James Feeney of the St. Patrick’s Gaelic Football Club, affiliated with the Gaelic-American Club in Fairfield, makes a presentation during the American Conference for Irish Studies at Sacred Heart University in October. At far left is keynote speaker Dr. Eamonn Wall, Smurfit-Stone Professor of Irish Studies and Professor of English, University of Missouri-St. Louis. Sacred Heart University photo by Johnathon Henninger (contributed photo)
FAIRFIELD, CT - Educators, international scholars, students and historians from the region and from universities across the United States recently gathered at Sacred Heart University for a conference dedicated to Irish history, literature, economics, politics and religion. The New England meeting of the Regional American Conference for Irish History, held annually, made its way to Fairfield for the first time, thanks to a collaborative effort led by John B. Roney, professor and chair of Sacred Heart’s Department of History.
“I’ve attended Irish studies regional conferences and believed we offered a great central location with the space, resources and interest to host it here at SHU,” said Roney. “We also had great natural synergy in Irish Studies because of our partnership with the Diseart Institute of Irish Spirituality and Culture, located in Dingle, Ireland, and with many fellow scholars from the National University in Ireland Maynooth.”
Roney contacted his peers in Ireland and across New England and then pulled together a cross-disciplinary international team from SHU, representing sociology, history, media, religious and language studies, marketing and more. Following approval of their proposal from the Conference’s committee, he put out a call for papers and received 44 commitments, including four from SHU students. Other SHU students also helped with conference logistics. He and the conference committee decided to focus their scholarly efforts on the history, politics, people, writing and dynamics of western Ireland, with a conference theme of “The West.”
“Not unlike the attraction and growth of our American West, with its reputation for attracting ‘rugged individuals,’ Western Ireland experienced a similar expansion and identity,” Roney explained. “When Ireland sought its independence from Great Britain, many writers, artists and young people who were hungry to better understand their Irish roots traveled west to find the ‘real’ Ireland. This area continues to attract tourists from around the world and was a good creative and historical fit for our goals.”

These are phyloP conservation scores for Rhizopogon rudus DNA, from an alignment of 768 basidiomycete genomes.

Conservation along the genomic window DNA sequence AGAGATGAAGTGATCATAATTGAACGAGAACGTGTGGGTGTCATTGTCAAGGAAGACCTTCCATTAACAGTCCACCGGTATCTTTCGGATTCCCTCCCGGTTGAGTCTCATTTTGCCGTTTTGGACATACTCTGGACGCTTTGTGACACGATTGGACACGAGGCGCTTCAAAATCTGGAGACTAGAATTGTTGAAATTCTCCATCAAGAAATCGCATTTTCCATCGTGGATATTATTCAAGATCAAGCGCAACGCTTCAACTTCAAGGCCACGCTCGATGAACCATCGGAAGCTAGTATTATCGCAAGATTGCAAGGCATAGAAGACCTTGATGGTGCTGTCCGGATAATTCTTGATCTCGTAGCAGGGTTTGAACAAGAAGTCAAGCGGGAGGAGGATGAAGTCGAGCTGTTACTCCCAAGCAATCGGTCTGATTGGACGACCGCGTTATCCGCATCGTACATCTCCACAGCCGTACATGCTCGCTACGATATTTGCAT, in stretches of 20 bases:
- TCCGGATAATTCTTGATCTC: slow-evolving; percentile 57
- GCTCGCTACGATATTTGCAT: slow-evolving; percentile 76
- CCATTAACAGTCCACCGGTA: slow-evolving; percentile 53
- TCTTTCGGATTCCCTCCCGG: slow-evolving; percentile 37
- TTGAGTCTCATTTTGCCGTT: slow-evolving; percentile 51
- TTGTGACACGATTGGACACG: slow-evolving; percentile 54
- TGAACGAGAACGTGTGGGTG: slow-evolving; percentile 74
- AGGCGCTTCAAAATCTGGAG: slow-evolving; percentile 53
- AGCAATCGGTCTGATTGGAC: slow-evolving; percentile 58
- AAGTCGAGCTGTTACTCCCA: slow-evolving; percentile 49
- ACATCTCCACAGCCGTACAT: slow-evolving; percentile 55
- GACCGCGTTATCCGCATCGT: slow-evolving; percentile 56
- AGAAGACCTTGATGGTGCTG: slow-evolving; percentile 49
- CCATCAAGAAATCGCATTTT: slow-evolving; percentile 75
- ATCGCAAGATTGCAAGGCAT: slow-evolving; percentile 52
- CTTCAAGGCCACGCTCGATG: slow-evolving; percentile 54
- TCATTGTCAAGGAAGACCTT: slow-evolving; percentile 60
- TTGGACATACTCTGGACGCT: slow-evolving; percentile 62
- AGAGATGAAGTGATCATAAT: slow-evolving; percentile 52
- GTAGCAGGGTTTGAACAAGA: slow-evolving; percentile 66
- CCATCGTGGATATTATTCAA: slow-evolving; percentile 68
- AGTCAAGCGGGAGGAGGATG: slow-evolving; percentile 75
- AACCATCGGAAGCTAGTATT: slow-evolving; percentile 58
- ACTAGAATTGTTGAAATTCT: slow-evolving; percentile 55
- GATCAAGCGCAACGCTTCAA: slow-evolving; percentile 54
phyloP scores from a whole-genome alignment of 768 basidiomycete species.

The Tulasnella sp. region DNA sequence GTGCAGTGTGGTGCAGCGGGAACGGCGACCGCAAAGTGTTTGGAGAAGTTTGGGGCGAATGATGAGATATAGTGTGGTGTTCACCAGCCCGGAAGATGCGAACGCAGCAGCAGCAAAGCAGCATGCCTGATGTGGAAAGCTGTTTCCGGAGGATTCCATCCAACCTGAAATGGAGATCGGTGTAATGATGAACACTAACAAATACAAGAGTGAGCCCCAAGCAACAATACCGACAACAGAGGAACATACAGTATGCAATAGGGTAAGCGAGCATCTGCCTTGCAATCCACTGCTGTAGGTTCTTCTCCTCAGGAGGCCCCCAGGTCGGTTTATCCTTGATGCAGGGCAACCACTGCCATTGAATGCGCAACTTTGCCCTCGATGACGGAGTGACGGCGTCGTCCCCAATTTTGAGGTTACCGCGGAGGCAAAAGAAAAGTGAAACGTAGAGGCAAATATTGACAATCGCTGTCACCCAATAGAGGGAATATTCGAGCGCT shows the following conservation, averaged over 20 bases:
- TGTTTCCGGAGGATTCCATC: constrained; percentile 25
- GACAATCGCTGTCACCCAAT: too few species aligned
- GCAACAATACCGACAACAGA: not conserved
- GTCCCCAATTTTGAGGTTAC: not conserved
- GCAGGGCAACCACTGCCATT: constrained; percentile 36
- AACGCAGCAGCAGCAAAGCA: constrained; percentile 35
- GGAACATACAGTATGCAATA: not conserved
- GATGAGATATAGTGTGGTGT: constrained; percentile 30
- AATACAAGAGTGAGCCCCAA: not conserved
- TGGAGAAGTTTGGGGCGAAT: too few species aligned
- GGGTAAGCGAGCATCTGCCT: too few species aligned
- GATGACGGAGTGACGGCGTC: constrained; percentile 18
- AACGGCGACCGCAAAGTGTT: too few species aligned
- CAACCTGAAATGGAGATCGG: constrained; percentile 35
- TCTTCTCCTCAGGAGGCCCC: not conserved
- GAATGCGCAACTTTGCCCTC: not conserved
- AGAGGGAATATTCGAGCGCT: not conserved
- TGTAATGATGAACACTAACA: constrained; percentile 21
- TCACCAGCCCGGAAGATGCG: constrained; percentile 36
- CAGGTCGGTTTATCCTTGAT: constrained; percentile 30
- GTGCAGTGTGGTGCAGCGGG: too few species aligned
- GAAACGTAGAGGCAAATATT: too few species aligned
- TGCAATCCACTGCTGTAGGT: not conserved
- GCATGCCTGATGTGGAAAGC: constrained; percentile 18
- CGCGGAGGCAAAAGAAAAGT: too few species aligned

The conference attracted scholars and teachers from National University of Ireland Maynooth, and Queens University, Belfast, as well as from Northeastern universities such as Tufts, Villanova, St. John’s, University of Connecticut, University of Massachusetts, Bridgewater and Framingham State Universities, George Washington University and New York University, many of whom also presented papers.
“The conference was fun, interesting, informative and a great success for all participants and for Sacred Heart,” Roney reflected. “We also invited Peter Ryan, Deputy Consul General of Ireland, New York City, who joined us on Saturday. The results, beyond general goodwill, learning and enhanced professional camaraderie, include opportunities for additional research, expanding partnerships and renewed enthusiasm for Irish studies.”
Roney also mentioned that he will be involved in a book publishing opportunity through Cambridge Scholars Publishing, Newcastle upon Tyne, UK, which will focus on the Conference theme. It will include an introduction from him and several of the papers presented at the Conference by Irish and American scholars will become chapters. The book should be completed by late 2013.